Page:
Turkish Foreign Minister Mevlut Cavusoglu says Ankara and Moscow have “agreed in principle” on a deal for the purchase of the advanced Russian-made S-400 long-range air missile defense system.
“We agreed in principle with Russia on S-400 purchases. The negotiations on joint production and prices are underway,” Cavusoglu told the Haberturk newspaper on Friday.
Turkey will purchase the missile system in a bid to “to strengthen its air defense capabilities,” he said.
Referring to Ankara’s potential option to buy air defense systems from the North Atlantic Treaty Organization (NATO), of which Turkey is a member, Cavusoglu stressed that his country “would like to buy them from NATO, but they have not demonstrated movement in this direction.”
Earlier this week, Turkish Defense Minister Fikri Isik said that Turkish President Recep Tayyip Erdogan and his Russian counterpart, Vladimir Putin, would discuss the S-400 deal during a meeting in the Black Sea resort city of Sochi on May 3.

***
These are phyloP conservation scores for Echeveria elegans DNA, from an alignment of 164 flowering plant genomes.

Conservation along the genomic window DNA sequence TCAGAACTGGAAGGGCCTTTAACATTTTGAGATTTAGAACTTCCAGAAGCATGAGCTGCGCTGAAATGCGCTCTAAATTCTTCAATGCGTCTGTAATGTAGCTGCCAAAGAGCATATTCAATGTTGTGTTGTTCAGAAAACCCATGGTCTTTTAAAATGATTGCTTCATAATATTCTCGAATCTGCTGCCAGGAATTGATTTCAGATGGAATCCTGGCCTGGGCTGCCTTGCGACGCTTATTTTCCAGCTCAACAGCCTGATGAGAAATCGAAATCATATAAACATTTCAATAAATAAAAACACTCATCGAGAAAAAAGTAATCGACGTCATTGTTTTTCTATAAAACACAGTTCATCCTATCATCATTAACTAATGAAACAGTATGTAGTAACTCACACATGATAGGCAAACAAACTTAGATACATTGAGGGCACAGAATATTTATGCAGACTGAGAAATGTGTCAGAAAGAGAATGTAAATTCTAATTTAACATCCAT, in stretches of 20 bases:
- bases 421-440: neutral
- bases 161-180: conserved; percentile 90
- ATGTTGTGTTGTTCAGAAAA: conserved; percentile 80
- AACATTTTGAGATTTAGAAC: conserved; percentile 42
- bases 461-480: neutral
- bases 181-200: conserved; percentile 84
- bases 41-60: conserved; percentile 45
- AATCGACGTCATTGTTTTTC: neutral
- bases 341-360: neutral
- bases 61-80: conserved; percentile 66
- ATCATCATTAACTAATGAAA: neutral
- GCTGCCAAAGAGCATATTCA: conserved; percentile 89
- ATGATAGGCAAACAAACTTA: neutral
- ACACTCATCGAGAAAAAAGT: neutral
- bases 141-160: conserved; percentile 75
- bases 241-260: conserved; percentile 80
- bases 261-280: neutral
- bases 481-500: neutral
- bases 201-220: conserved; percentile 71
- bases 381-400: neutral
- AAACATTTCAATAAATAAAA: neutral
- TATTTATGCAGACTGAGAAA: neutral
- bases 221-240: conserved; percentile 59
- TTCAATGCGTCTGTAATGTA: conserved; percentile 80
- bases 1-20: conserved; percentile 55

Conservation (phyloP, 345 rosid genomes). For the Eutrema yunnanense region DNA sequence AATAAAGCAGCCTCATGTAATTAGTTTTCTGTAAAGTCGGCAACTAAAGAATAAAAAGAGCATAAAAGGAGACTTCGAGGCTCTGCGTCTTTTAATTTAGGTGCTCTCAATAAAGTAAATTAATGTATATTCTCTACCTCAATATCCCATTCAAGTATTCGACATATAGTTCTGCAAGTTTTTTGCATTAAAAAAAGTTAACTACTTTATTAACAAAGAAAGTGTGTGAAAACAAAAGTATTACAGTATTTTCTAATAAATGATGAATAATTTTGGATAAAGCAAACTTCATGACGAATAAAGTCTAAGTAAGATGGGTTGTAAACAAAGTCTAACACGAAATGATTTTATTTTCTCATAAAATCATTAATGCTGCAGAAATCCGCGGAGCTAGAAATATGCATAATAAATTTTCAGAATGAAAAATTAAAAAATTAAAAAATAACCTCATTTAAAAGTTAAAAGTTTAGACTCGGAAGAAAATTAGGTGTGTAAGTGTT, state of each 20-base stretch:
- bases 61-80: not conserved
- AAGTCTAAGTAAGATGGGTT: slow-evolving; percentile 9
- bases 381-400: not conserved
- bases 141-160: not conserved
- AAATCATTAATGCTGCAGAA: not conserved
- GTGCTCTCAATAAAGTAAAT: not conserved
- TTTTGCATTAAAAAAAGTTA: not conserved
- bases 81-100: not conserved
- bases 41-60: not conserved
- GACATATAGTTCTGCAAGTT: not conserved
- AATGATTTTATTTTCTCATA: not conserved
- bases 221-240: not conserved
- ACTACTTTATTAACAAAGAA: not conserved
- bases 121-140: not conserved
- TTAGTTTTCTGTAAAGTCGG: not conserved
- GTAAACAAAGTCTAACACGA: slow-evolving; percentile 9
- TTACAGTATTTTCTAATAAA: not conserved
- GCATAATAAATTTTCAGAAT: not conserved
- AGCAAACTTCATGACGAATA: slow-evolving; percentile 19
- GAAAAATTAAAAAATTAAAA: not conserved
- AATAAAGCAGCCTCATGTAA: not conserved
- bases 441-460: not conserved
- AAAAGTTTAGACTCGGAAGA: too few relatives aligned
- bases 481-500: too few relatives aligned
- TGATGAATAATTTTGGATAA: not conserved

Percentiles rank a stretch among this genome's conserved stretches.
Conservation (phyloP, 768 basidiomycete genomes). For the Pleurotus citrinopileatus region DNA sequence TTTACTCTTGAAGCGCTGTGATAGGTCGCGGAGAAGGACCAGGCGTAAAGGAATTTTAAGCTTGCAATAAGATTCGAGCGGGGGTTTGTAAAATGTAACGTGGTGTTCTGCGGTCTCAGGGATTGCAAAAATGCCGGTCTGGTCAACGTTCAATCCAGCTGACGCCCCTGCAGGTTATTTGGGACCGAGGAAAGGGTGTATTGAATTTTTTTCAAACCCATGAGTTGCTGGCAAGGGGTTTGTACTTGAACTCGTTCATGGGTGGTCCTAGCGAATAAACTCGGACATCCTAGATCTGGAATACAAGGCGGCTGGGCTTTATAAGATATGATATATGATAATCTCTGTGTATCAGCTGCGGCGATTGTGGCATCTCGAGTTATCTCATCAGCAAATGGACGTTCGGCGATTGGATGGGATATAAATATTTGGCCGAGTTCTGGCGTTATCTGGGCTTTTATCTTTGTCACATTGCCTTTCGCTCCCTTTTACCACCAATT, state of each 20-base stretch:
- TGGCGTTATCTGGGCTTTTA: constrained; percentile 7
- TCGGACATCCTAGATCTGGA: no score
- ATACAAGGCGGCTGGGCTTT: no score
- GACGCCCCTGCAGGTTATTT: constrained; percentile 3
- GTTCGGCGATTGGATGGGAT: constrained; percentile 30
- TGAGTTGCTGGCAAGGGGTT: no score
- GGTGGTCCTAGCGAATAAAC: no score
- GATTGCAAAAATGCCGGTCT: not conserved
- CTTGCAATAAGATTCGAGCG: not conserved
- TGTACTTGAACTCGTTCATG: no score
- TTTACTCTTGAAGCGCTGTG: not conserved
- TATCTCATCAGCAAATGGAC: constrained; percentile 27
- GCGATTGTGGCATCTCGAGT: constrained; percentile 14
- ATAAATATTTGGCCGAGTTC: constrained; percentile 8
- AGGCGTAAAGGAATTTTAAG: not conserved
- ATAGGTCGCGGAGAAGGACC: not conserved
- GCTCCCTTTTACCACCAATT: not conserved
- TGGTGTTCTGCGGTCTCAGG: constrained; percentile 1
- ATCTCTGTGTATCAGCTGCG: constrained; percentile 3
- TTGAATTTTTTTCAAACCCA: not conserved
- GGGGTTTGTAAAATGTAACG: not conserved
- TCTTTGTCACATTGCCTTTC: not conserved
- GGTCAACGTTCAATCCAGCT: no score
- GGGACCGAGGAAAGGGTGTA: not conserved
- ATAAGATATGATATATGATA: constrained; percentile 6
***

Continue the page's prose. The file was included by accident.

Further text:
Kremlin spokesman Dmitry Peskov confirmed that the S-400 agreement would possibly be on the agenda of the talks between the two officials.
Turkey and Russia entered into discussions on the purchase of the S-400 system last November.
Russia’s S-400 air missile defense system is capable of engaging 36 targets simultaneously and shooting down aircraft at a range of 400 kilometers and ballistic missiles at a range of 60 kilometers.
In June 2016, Turkey and Russia put an end to seven months of strained relations when Erdogan wrote a letter to Putin, apologizing for the Turkish military’s downing of a Russian Sukhoi Su-24 that had been on an anti-terror mission in Syrian skies near the Turkish border.